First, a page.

Passionate about supporting children’s wellbeing through holistic education classes that nurture the ‘whole’ child, Jess Tomkins prepares kids for their school (and life) journey by equipping them with a resilience toolbox. Here we speak to the Noosa-based educator about the benefits of holistic tuition, the importance of social & emotional learning, and the power of connection.

Writer: Rebecca Walker, The Conscious Wordsmith

You are a qualified primary school and early childhood teacher. What made you shift from the traditional school system to small group classes?

My passion lies in working with the kindergarten age group, where their creativity and thinking skills are really coming to life. There can be a lot of pressure on children starting school, not just academically but physically, socially and emotionally, and I feel that it is important to prepare children to cope with that. Children are not able to learn when they are in a stress response, so having tools to draw on when they are overwhelmed is important not only for learning outcomes at school but also for children’s wellbeing. With Peaceful Hearts Learning I wanted to create an environment in which children could practise tools and skills in a small and supported group setting, before having to use them alone, or in a larger group.

You have also trained with the ‘Circle of Security’ program. Can you explain this technique and its potential benefits for mamas who have never heard of it?

I became aware of Circle of Security parenting when my firstborn was a baby and have worked on applying what I learnt in the program, to my parenting over the last 13 years. More recently I completed training to use a classroom approach with the children that I work with. The approach is based on research in attachment and developmental psychology, and recognises that secure attachment relationships play a foundational role in social competence and regulation of the body’s stress response systems. The framework helps parents and educators to understand children’s emotional worlds, while learning about their own emotional triggers, and responding in ways that promote secure attachments and subsequently positive learning outcomes.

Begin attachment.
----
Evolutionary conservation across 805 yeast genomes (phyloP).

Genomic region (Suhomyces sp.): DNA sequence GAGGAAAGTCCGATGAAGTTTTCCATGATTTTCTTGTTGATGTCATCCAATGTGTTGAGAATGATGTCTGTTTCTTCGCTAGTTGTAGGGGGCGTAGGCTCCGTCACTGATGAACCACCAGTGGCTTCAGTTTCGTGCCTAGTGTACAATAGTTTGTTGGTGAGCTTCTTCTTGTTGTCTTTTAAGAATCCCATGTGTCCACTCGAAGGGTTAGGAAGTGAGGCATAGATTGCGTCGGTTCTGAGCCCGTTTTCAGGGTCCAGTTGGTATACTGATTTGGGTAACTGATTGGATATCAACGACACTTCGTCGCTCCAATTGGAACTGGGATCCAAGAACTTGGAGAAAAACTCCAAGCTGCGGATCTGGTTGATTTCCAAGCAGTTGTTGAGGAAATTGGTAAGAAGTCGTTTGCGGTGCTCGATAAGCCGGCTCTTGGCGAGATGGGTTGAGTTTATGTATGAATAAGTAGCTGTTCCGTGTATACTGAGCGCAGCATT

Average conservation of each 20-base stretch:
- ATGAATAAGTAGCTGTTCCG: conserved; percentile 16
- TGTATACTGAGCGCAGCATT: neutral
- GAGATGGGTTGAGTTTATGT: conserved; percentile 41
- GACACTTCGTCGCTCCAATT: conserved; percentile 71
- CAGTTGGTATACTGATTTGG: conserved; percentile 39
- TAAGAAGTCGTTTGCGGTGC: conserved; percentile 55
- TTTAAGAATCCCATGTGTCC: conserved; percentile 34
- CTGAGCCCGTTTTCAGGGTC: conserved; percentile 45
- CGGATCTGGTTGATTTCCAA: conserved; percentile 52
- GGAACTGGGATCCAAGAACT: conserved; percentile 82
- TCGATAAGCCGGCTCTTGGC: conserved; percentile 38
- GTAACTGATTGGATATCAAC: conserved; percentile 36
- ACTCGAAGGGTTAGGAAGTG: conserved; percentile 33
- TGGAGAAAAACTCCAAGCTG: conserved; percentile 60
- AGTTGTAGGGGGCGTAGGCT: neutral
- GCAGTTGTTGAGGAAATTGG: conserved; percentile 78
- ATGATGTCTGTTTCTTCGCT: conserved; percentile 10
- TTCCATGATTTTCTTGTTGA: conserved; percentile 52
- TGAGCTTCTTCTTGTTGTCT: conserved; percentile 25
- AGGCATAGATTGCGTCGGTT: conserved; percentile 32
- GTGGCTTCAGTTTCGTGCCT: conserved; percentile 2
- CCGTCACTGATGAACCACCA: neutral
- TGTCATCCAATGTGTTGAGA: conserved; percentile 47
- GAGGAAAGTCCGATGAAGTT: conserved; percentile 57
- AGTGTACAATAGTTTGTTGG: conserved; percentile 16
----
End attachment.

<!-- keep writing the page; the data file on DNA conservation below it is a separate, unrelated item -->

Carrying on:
What does the term ‘holistic education’ mean to you?

For me, using a holistic approach is about meeting each child where they are at, across all areas of their development and supporting growth from there, in order to build their overall confidence, and wellbeing. Skills aren’t learnt in isolation, children learn through the full spectrum of their physical, intellectual, social, emotional and personal journeys. With a focus on the ‘whole’ child, holistic learning considers just how interconnected each area of child development is. This forms the basis of the programs at Peaceful Hearts Learning.

Your workshops revolve around school readiness and wellbeing. What does that entail?

The holistic school readiness program is about supporting children’s wellbeing (physical, cognitive, emotional, social and personal), and building positive learning dispositions such as confidence, resilience, a growth mindset and creative thinking, that will support them as they transition into school. Sessions include a mix of stories, music, restorative yoga, guided meditation, body scanning, mindfulness, nature play, creative art and other fun and engaging activities that support: